The Wragby and District Women's Institute Book Club has been reading 'Fifty Shades Of Grey' by E. L. James. I joined in, if only to see what all the fuss was about. Well, it's true what Oscar Wilde once said: that there is no such thing as a moral or an immoral book. Books are either well written, or badly written, and that is all. The title itself is a warning: it's about half as interesting a book to take to bed with you as a Munsell Soil Colour guide, because at least Munsell has shades of brown in it was well. It seems to me that its popularity (Fifty Shades of Grey, not Munsell) is in the fact that as an e-book you can download it to your Kindl Surprise or whatever those tablet things are called, and when you're on the bus or in the cafe no-one knows you're reading the Mills and Boon equivalent of the Marquis de Sade. People don't seem to consider it at all embarrassing that on the other hand it looks as if you're playing with an Etch-A-Sketch.

Poor Uncle Juan thought he had got through to the Pope at last, about becoming more modern. His Holiness now has a Twitter account:, but as you’ll see, he hasn’t sent any tweets yet, or even tried to follow any. Juan tells me there is a reason for this. It’s on hold until Juan can convince him that tweeting in Latin is a bit self-defeating.

In August we were all in London again, eager to watch little Wilhelmina compete in the Olympics, especially in the BMX events. Poor girl. Dr Hegel's assertiveness therapy has its drawbacks. When the first race started, she assumed some predator had frightened the herd and, asserting herself as the alpha cow bicycle, turned on the starters who had to run for cover. So she's back home with us, on a change of medication and pedalling the generator, which has at least saved us from erecting a couple of wind turbines for the time being.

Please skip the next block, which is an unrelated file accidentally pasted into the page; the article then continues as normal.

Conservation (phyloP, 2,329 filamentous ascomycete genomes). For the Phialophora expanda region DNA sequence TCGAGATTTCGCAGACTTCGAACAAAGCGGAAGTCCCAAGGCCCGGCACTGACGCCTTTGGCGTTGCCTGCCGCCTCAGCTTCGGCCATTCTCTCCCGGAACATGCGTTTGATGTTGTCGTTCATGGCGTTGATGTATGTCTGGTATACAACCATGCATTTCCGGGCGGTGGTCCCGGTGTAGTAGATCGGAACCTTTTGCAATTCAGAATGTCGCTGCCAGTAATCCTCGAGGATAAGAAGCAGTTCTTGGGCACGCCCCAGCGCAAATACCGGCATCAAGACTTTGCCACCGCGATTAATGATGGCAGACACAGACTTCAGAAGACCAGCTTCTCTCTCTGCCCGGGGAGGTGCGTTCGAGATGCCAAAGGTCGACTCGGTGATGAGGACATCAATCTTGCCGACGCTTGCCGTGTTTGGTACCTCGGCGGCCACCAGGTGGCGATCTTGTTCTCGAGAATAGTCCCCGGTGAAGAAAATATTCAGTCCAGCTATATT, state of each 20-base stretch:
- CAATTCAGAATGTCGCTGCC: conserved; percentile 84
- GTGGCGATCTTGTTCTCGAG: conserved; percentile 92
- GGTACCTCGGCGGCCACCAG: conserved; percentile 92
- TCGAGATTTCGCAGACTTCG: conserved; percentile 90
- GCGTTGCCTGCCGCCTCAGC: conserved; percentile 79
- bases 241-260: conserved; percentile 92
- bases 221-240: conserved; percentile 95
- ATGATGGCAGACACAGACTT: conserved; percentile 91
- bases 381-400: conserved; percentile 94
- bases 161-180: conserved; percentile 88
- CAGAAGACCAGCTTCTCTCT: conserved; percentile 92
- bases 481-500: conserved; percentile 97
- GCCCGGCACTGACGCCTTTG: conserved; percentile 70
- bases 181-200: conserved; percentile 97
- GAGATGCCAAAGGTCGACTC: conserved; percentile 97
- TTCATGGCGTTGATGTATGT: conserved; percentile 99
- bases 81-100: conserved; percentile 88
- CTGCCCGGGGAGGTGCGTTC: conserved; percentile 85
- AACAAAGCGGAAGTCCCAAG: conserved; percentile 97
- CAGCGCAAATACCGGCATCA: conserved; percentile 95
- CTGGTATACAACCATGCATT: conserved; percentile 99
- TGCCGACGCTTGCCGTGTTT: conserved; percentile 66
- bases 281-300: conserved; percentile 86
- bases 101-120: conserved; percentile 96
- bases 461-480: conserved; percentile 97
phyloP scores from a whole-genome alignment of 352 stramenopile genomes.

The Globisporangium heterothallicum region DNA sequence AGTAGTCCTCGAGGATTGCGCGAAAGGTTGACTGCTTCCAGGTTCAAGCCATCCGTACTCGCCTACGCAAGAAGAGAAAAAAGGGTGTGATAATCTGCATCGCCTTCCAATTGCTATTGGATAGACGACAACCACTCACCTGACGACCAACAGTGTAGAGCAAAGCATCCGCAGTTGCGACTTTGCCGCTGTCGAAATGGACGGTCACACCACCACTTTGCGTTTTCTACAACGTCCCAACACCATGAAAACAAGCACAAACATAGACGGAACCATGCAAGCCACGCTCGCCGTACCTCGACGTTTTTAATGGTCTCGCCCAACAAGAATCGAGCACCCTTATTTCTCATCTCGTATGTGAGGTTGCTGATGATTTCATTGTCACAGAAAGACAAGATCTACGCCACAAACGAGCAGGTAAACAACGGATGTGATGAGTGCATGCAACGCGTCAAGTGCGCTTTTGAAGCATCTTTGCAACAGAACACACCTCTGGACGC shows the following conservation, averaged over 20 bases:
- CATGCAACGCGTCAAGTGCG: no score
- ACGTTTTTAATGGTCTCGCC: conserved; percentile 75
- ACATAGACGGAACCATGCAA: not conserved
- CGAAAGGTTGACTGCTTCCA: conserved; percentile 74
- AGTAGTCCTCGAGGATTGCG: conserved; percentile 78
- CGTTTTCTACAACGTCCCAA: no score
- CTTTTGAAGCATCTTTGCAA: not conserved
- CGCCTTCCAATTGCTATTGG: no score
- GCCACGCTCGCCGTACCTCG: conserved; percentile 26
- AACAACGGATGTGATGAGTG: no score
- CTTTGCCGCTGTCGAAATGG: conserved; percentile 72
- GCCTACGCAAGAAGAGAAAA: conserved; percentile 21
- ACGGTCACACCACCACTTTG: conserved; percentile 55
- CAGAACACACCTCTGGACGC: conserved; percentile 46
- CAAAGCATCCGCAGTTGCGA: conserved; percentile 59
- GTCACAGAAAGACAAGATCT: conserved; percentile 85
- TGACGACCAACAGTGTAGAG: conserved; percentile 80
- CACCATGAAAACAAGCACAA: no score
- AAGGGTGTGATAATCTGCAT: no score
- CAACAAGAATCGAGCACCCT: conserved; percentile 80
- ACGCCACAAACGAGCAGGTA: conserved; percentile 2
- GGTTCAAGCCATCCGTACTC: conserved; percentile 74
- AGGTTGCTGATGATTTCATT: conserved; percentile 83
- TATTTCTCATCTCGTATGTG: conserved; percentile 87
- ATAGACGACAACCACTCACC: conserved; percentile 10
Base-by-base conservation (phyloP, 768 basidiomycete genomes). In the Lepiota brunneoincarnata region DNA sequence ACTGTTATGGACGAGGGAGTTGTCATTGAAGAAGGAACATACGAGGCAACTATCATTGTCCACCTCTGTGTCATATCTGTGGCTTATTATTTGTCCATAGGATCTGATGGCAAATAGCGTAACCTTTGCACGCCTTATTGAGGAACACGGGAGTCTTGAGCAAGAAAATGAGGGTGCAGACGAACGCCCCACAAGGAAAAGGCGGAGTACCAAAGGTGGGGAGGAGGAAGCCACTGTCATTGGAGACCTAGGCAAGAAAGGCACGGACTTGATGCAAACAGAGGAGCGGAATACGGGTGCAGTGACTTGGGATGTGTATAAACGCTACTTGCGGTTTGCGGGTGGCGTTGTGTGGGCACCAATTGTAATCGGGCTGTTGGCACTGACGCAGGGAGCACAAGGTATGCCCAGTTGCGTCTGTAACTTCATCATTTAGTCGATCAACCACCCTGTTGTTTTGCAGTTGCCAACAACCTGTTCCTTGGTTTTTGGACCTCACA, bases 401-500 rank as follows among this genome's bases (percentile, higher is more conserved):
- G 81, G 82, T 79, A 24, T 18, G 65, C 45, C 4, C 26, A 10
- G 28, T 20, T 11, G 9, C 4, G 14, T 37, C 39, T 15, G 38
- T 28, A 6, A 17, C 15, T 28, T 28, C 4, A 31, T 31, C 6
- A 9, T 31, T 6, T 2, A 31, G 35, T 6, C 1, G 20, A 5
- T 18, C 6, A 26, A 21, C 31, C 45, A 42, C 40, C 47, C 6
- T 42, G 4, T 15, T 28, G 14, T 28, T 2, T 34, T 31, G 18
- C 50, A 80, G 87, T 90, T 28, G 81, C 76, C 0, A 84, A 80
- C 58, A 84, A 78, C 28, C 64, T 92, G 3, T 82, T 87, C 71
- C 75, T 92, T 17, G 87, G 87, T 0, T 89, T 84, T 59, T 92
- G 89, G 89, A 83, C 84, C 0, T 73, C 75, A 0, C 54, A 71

Went to the first meeting of the new committee for the Friends Of Market Rasen Old Police Station in October, or at least I tried to! Only two councillors turned up, so it wasn't an official meeting, but a chat! Still nothing happening, so frustrating. By the way, there is a vacancy on the town council again! Igor is standing as an independent, wholly undaunted by having lost his deposit in the Police and Crime Commissioner elections for the county. I haven't the heart to tell him we didn't vote for him. Even so, he polled 124 votes. I have no idea who they were, but Justin kept trying not to smile when he heard me wondering aloud over the results in the Sleaford Target.

Dreadful weather all summer, but the capybaras did well at the county show, mainly because the parts of the showground that weren't under canvas, were under water. Then an open meeting about flood prevention in the Bain Valley, hosted by Hemingby Group Parish Council and sponsored by the Environment Agency, Lindsey Marsh Drainage Board and Lincolnshire County Council, was cancelled - due to flooding. Mind you, the capybaras did well at the county show, mainly because all the showground that wasn't under canvas, was under water.